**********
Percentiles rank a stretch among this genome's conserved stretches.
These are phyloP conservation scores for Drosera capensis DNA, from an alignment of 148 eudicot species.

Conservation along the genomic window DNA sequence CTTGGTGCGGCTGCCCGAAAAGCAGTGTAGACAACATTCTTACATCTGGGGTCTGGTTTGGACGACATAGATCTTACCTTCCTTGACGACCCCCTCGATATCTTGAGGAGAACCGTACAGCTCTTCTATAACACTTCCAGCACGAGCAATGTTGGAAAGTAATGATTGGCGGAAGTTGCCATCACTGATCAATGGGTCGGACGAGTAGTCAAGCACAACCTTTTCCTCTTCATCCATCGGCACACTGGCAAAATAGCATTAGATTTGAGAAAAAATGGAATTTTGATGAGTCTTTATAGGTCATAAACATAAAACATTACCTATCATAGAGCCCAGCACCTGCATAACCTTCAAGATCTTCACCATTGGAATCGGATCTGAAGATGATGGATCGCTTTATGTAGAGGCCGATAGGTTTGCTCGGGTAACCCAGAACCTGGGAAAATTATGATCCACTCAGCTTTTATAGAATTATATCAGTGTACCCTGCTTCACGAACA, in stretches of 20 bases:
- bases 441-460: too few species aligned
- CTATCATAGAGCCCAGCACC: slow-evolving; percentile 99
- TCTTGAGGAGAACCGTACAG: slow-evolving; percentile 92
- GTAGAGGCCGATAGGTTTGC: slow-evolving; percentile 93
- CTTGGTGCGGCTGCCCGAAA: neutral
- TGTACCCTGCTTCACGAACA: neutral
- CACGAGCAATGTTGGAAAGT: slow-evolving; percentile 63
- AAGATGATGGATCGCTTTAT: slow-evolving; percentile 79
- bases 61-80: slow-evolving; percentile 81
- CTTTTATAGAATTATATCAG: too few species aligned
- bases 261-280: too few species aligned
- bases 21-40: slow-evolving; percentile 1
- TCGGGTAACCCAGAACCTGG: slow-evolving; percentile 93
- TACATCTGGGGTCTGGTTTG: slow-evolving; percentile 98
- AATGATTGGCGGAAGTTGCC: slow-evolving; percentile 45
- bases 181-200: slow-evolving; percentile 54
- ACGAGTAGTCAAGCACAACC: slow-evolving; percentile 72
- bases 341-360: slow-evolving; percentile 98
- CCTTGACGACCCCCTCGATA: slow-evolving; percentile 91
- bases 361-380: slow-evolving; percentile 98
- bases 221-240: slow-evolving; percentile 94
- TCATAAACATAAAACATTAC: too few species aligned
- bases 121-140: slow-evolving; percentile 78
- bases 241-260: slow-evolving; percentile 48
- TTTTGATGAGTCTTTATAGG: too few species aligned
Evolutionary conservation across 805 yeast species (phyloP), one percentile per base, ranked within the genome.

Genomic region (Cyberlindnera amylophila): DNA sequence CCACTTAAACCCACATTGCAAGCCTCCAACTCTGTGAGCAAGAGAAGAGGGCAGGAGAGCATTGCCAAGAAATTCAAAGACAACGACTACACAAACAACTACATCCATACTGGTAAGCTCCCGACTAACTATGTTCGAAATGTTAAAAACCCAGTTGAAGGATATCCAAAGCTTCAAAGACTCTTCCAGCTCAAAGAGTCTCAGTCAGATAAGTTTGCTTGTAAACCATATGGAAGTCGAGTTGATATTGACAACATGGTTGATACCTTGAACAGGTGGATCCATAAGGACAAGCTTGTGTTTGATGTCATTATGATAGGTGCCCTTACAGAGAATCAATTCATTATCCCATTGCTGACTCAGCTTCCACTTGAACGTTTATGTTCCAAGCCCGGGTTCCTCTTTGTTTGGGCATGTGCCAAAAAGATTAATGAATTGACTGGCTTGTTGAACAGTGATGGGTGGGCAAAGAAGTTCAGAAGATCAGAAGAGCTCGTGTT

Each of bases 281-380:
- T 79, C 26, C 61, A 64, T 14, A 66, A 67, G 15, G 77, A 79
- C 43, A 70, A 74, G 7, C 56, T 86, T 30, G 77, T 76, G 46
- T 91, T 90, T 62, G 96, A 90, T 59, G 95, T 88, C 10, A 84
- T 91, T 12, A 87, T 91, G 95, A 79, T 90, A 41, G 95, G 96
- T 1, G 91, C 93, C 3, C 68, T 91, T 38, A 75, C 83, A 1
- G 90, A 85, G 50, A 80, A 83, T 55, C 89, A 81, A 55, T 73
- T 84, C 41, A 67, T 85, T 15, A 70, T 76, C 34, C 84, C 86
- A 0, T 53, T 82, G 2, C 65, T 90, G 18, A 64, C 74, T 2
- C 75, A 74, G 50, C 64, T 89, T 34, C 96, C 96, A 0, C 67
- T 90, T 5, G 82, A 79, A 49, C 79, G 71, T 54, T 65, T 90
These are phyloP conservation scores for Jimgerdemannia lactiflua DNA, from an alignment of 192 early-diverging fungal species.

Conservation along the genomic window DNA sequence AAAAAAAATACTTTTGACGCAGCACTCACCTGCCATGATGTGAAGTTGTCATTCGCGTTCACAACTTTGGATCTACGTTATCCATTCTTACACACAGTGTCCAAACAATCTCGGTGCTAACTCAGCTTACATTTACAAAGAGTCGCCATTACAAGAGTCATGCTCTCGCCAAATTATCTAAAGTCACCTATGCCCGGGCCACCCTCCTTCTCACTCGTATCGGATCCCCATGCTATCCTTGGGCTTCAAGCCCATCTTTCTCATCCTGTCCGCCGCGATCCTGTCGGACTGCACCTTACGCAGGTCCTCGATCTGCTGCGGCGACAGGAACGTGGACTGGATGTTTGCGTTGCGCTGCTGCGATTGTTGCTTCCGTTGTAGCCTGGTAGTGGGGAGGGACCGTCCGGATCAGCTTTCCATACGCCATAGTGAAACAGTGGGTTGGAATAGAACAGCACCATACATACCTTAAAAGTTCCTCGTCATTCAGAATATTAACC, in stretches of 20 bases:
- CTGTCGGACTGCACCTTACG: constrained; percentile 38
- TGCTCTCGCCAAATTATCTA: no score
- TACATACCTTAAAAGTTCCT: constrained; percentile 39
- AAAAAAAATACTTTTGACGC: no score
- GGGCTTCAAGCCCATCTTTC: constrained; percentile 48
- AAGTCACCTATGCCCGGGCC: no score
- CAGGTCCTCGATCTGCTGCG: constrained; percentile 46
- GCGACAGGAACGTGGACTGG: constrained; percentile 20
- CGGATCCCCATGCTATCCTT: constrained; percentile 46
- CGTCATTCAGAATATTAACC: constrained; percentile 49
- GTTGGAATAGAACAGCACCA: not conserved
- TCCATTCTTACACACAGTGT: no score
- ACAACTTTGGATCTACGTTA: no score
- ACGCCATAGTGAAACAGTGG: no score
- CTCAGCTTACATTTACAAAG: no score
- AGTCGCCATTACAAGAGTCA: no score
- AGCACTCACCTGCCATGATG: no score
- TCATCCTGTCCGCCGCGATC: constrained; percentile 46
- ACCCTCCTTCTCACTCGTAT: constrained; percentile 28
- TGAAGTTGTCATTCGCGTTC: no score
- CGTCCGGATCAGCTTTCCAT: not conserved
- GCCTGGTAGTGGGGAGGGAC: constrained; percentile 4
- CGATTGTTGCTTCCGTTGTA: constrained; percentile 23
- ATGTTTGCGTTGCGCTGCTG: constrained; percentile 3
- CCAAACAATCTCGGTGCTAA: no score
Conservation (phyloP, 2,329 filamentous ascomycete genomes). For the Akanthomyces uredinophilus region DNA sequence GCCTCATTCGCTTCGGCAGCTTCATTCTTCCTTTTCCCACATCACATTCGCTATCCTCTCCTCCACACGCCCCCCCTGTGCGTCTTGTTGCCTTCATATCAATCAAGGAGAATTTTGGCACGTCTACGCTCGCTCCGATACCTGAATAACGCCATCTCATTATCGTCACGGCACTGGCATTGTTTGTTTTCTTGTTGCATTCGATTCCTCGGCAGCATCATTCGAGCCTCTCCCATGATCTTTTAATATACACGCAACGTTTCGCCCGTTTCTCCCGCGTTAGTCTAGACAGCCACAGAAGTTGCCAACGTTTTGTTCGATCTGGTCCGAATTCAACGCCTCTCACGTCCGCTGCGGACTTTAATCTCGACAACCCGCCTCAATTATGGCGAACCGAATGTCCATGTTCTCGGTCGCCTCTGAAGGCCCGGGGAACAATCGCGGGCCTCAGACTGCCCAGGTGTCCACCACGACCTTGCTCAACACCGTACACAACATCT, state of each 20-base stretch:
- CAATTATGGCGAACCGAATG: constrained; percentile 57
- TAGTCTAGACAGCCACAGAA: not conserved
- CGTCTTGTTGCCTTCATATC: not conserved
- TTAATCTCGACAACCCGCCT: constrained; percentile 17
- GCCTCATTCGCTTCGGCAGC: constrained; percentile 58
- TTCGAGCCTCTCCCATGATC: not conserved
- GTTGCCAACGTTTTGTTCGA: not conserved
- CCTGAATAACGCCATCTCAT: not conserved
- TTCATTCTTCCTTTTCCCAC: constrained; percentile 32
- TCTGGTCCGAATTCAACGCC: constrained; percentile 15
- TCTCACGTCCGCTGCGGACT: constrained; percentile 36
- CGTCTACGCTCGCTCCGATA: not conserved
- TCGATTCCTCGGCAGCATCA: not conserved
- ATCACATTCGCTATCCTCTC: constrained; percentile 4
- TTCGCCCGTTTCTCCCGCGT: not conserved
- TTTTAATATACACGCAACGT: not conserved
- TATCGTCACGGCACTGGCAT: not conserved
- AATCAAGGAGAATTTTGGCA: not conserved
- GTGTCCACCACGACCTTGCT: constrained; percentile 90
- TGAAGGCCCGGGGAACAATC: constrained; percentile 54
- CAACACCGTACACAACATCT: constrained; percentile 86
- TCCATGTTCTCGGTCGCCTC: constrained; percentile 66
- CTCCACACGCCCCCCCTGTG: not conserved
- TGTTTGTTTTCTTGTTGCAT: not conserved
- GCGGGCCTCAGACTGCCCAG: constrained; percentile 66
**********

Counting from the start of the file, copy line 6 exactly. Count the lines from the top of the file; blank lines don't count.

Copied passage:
- TCTTGAGGAGAACCGTACAG: slow-evolving; percentile 92